During a marijuana raid, officers will confiscate drugs and other paraphernalia. Sometimes this evidence will be kept and used in court, but what happens to the drugs, cash and other property after trial? What happens if the defendant is never charged or is acquitted? According to reports, a new California bill that is under consideration that would require state law enforcement agencies who file any charges against marijuana users to return any confiscated drugs or paraphernalia in the event of an acquittal or if the charges are dropped.
In addition to requiring agencies to return drugs, the bill would also ensure that police store the drugs as evidence until the case is firmly resolved. The new bill would protect the rights of users as well as ensure that any seized drugs are properly handled while in police custody. This could also prevent potential abuses and misconduct by law enforcement officials. Our Los Angeles marijuana legalization attorneys are dedicated to protecting the rights of marijuana growers, distributors and users. We are committed to providing strategic representation and staying abreast of legal developments and potential legislation that could impact the rights of our clients.
In the event of an arrest and confiscation of marijuana, law enforcement is required to keep up to 10 pounds. The new legislation would reduce the requirement to two pounds and five samples. According to reports, many officers are in favor of the bill to reduce the amount of marijuana that must be kept through court proceedings. Police departments and other law enforcement agencies admit that storing and preserving large qualities of marijuana can be problematic and expensive. The agencies report that the 10 pound burden can strain agency resources, requiring investments in storage space and maintenance, especially for departments in North California.
Under the new bill, defendants would be able to inspect the property before it is destroyed and give the defendant reasonable compensation in the event that the marijuana or paraphernalia is destroyed before charges are dropped or before an acquittal. This gives defendants significantly more rights to protect their property and to recover compensation in the event that their rightful property is destroyed.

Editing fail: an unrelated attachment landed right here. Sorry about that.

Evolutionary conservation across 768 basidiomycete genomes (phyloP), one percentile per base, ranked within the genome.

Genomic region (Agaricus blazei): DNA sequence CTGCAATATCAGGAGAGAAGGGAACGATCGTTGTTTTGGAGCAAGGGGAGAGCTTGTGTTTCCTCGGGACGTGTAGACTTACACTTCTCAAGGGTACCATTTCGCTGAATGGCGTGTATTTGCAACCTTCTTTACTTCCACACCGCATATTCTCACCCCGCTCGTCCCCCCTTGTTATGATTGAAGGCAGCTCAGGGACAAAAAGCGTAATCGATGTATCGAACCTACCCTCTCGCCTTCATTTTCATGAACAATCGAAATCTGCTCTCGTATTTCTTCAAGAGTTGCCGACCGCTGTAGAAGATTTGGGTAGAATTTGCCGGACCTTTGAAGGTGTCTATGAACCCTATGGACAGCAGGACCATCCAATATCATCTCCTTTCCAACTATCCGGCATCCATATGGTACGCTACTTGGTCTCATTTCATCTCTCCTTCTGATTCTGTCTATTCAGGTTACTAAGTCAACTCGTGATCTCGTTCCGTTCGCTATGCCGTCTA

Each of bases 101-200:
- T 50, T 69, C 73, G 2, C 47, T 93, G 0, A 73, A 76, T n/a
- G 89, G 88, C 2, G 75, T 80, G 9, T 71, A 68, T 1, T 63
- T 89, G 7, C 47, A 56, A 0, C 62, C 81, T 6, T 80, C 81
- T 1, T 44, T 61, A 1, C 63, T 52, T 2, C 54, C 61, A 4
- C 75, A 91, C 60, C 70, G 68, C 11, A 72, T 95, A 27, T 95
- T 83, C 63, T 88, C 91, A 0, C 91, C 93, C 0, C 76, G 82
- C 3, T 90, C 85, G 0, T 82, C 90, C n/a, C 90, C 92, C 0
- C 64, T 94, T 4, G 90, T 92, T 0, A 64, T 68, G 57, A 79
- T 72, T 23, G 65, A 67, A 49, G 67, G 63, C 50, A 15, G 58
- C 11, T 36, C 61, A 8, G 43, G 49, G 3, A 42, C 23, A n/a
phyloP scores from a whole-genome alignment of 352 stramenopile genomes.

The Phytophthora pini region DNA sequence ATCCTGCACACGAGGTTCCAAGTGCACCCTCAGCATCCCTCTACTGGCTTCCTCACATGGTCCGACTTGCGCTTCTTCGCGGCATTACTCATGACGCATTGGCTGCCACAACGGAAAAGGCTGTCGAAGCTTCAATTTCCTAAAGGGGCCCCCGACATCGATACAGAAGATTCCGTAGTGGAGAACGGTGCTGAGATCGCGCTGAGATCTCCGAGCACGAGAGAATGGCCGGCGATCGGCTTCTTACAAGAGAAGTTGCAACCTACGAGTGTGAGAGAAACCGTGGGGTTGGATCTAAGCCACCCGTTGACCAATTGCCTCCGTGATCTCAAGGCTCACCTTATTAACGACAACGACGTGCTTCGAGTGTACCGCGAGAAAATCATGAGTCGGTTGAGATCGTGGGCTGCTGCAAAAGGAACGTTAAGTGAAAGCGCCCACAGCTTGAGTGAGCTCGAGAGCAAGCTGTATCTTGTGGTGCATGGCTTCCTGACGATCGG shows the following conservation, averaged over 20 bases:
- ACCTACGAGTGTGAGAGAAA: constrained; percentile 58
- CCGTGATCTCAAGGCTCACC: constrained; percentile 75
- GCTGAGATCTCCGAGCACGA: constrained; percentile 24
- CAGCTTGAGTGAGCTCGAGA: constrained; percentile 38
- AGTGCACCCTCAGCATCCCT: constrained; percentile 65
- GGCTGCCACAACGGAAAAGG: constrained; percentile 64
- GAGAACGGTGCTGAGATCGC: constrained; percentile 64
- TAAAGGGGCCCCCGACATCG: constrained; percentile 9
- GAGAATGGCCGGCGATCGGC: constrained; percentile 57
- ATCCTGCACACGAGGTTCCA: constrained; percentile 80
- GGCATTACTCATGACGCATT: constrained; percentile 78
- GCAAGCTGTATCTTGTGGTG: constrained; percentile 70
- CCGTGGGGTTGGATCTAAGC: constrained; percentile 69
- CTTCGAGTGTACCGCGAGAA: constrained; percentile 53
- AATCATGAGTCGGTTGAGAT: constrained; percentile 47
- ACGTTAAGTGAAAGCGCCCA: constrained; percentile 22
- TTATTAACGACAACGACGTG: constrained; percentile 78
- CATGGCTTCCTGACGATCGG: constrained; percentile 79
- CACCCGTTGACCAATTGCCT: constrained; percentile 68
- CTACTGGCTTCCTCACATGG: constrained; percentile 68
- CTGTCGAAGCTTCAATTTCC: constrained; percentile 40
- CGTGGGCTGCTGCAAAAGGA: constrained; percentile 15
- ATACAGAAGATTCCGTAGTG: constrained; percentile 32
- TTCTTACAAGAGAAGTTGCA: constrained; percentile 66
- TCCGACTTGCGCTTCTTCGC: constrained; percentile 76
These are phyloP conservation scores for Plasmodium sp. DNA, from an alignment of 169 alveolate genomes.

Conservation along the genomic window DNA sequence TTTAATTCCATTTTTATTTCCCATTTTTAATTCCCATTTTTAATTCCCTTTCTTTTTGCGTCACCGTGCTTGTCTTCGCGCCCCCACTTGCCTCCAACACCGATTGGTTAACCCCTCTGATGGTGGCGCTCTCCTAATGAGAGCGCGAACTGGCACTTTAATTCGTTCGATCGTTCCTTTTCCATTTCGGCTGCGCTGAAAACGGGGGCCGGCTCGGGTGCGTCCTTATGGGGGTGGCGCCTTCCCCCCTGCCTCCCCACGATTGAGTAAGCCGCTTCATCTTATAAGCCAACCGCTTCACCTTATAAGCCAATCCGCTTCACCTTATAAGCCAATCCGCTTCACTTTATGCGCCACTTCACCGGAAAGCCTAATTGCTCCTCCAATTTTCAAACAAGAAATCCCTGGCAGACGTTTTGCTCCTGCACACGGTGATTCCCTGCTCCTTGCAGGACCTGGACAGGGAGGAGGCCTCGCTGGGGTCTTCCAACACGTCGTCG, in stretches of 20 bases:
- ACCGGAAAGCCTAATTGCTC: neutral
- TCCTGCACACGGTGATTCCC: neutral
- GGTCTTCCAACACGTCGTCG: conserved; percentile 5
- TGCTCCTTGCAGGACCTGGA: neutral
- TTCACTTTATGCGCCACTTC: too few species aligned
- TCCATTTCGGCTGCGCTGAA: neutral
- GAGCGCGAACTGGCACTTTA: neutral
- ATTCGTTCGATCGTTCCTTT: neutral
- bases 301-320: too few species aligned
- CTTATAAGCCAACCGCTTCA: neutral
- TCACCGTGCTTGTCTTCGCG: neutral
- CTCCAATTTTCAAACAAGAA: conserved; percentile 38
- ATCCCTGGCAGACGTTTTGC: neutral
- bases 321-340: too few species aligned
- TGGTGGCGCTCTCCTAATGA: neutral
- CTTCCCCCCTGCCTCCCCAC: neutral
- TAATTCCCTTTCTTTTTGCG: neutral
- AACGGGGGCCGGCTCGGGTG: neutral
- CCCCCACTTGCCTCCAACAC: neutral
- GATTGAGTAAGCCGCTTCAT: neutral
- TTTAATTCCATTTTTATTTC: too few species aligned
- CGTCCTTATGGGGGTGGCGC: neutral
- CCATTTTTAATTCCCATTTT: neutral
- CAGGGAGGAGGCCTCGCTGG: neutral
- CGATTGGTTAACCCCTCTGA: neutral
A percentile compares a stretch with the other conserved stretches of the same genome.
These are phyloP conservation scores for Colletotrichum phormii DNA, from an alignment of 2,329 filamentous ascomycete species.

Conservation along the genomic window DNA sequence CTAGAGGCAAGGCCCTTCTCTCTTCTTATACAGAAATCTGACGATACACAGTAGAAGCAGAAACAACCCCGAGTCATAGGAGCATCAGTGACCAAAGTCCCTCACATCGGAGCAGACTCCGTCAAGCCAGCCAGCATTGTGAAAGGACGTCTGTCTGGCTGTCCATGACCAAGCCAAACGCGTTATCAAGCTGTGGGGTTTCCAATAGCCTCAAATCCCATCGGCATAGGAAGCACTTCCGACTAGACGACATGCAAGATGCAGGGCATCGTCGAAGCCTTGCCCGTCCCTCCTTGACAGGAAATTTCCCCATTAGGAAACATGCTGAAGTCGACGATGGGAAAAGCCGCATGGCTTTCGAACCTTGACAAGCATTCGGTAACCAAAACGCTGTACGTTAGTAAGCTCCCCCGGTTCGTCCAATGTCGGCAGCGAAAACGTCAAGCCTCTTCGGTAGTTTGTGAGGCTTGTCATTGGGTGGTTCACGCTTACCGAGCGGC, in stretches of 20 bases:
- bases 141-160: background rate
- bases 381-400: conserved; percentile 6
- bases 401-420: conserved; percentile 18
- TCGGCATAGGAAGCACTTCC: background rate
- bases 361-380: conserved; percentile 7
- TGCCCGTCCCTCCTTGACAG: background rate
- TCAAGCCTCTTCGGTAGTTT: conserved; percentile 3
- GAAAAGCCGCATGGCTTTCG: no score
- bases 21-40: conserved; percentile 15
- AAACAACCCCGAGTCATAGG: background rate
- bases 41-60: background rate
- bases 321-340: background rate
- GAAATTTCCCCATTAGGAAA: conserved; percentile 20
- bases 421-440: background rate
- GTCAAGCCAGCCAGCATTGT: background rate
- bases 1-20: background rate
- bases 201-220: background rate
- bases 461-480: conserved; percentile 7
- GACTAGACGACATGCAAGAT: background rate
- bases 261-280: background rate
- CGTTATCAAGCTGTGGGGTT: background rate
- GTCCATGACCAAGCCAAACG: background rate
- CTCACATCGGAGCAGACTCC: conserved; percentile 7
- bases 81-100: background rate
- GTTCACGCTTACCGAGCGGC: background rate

The destruction of property issues has created civil penalties for police departments statewide. One woman was able to collect $20,000 from a police department in San Louis Obispo after her medical marijuana was destroyed. The bill has a wide network of support on both sides, as police departments can benefit from reduced storage mandates and defendants maintain a right to their confiscated property. The law also clearly defines the rights and obligations of defendants and law enforcement agencies to prevent disputes.
The bill has already been approved by the Senate Public Safety Committee and is expected to go to the Senate for a vote. According to advocates, the bill helps to direct law enforcement agencies while securing the rights of individuals, especially those who have a legal right to possess and use medical marijuana. The legislation is seen as a rarity where both law enforcement and medical marijuana users can both get on board.
The Los Angeles CANNABIS LAW Group represents growers, dispensaries, collectives, patients and those facing marijuana charges. Call us at 714-937-2050.
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